The advantages of tissue culture are speed and reliability of reproduction. Tissue culture saves an enormous amount of the preparation and daily care required by cuttings and seedlings. Between transfers (dividing plant cultures in test tubes because they have multiplied) of between 2-6 weeks there is no need to tend the cultures other than casual watching.
However, field conditions must be right (temperature, water, sunlight, soil condition) for transplanting tissue cultured plants (plantlets) – in other words the right season. Scheduling production to match the season can be a problem. Also, the chances of transplant survival in the field can be an expensive gamble, especially as the weather gets more unpredictable.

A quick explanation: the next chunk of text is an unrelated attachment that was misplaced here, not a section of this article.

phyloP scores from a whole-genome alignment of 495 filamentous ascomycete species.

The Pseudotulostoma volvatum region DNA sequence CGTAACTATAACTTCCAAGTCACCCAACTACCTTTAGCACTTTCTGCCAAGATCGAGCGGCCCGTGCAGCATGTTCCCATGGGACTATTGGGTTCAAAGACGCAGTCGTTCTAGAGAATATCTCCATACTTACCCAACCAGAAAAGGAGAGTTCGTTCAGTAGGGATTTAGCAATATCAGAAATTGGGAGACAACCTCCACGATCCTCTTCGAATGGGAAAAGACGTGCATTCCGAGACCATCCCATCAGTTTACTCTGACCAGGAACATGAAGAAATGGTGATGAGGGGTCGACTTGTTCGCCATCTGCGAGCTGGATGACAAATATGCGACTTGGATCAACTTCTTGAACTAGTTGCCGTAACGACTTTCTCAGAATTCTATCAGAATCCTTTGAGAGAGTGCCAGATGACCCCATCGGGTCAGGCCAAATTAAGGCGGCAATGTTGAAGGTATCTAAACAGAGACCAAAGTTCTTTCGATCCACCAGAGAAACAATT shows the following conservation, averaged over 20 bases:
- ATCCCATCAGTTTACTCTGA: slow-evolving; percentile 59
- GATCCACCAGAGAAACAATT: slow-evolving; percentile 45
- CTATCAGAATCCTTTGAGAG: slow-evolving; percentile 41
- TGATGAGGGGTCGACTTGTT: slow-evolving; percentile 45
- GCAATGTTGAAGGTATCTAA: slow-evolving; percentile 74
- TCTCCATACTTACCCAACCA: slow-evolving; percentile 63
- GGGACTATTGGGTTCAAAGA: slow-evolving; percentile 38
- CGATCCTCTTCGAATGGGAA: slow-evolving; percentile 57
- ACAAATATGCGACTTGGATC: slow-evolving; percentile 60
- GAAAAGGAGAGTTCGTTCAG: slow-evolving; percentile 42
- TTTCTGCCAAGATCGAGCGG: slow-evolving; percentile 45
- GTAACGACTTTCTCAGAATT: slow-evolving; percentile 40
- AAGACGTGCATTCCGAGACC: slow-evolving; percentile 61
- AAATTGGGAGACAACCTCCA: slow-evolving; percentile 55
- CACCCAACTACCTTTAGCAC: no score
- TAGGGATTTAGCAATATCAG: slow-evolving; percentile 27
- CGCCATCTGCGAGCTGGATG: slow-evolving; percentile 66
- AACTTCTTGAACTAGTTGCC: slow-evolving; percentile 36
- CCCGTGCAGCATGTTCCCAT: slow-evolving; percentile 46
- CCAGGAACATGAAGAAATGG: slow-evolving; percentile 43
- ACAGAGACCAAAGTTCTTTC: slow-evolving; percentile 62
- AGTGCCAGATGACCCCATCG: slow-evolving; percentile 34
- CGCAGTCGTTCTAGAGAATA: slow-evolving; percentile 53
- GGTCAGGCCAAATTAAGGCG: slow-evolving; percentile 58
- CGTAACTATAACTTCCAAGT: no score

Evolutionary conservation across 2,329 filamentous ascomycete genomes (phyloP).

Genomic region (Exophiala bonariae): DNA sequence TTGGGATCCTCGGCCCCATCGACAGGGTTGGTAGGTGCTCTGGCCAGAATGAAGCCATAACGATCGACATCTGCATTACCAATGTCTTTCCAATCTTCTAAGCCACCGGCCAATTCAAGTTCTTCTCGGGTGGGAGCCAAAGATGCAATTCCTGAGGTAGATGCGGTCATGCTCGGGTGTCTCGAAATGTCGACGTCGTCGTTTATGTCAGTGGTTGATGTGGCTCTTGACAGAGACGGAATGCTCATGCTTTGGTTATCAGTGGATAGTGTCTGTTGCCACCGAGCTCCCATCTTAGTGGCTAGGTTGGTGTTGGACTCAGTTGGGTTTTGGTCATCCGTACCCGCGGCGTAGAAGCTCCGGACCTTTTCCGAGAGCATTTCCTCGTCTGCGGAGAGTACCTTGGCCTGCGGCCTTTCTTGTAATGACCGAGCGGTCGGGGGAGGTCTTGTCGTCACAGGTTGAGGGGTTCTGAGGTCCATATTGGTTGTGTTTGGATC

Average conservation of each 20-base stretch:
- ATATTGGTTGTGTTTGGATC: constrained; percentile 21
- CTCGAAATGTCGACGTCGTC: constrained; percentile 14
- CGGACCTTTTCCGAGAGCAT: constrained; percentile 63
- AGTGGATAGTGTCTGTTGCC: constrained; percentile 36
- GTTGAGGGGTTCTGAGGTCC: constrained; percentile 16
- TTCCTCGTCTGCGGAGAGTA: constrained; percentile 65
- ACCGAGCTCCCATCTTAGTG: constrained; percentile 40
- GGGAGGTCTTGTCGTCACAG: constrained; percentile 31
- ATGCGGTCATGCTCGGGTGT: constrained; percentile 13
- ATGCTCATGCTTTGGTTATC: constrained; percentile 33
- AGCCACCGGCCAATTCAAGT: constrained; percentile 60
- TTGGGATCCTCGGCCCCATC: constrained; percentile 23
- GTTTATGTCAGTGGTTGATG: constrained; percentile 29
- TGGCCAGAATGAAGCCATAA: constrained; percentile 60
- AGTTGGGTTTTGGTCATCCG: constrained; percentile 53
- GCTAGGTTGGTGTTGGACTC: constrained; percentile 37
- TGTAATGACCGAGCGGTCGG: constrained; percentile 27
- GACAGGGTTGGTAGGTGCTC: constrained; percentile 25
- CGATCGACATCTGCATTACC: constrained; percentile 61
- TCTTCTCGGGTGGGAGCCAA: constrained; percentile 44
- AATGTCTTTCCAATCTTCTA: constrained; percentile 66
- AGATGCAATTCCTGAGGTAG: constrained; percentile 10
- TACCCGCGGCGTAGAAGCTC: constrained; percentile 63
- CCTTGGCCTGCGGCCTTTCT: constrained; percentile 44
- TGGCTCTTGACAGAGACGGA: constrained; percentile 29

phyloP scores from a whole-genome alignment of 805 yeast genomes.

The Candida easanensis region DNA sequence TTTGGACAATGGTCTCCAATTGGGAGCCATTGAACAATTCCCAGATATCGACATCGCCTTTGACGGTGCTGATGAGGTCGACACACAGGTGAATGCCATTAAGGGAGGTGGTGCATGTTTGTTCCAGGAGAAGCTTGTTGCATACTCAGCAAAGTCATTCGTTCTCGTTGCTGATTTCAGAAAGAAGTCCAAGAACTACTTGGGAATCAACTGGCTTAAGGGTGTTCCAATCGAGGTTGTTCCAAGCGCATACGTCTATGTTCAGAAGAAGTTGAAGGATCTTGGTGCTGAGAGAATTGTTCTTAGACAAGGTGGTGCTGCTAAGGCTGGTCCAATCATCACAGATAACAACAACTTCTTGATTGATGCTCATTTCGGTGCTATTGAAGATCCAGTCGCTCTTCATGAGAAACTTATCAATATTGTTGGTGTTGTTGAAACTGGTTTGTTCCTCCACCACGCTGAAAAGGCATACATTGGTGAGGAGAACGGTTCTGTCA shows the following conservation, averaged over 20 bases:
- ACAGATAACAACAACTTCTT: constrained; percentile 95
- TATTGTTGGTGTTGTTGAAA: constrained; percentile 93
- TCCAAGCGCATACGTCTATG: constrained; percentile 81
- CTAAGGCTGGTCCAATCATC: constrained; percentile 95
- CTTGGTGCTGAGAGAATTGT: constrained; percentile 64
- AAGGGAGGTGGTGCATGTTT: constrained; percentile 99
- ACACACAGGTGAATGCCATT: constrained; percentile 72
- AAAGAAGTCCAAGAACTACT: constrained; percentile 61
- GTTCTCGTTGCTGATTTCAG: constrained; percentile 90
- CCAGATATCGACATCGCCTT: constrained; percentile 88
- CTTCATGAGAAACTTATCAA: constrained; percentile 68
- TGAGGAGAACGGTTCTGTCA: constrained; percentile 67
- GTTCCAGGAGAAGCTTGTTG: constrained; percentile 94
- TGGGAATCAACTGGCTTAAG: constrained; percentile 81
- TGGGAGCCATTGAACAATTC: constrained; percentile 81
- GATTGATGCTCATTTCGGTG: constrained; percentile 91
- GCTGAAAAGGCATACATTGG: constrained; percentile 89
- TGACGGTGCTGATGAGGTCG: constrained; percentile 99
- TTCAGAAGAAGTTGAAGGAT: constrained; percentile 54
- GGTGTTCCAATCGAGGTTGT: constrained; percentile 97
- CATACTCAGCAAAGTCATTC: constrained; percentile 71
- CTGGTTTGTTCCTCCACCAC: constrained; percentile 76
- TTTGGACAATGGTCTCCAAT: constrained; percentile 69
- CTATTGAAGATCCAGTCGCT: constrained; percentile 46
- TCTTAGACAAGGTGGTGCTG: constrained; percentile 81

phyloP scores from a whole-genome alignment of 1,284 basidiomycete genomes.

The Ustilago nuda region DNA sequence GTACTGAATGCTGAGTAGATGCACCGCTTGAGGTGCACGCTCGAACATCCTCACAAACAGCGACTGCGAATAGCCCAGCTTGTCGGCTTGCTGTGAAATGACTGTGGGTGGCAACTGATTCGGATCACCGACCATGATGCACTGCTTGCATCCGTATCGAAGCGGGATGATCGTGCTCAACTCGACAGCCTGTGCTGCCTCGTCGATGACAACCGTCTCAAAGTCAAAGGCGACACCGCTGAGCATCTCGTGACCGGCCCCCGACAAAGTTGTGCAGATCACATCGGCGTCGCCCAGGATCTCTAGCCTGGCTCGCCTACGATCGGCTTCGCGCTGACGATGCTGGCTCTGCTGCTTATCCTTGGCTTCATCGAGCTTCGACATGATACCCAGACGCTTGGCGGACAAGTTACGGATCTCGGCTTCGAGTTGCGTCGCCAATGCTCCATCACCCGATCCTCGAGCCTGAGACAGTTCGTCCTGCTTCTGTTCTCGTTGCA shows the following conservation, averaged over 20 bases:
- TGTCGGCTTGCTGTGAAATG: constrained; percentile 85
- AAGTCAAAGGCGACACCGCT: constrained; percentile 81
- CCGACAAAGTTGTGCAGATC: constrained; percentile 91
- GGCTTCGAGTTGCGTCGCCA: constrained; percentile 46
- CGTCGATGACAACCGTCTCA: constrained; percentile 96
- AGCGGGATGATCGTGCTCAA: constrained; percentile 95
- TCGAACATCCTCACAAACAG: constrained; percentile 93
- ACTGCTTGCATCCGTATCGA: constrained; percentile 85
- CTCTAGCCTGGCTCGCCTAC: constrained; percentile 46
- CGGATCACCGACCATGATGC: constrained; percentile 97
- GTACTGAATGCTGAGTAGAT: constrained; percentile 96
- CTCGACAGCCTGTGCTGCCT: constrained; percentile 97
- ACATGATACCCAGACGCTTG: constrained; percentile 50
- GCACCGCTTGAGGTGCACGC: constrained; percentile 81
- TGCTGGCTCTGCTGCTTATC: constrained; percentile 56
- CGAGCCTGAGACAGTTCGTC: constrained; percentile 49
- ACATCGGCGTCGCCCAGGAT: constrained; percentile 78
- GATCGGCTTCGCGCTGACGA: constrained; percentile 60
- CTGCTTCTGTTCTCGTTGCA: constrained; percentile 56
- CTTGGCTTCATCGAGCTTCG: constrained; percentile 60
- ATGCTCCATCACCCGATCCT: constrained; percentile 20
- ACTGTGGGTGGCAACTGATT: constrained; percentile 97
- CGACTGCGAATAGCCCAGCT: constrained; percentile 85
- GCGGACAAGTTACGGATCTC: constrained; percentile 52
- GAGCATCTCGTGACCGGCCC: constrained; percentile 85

We will have our own tissue culture lab to grow millions of plantlets for transplanting. Our magnificent advantage is our ability to further grow plantlets in our climate controlled range nurseries and ranges. We have no seasons. The “Buzzard” biomass boiler produces the heat and electricity to the tissue culture lab and ranges and keeps operating costs low. We can conceivably do forests, orchards, olive groves, fields of crops, and ranges full of nutriceuticals.
We will grow seed crops for our own supply and resale.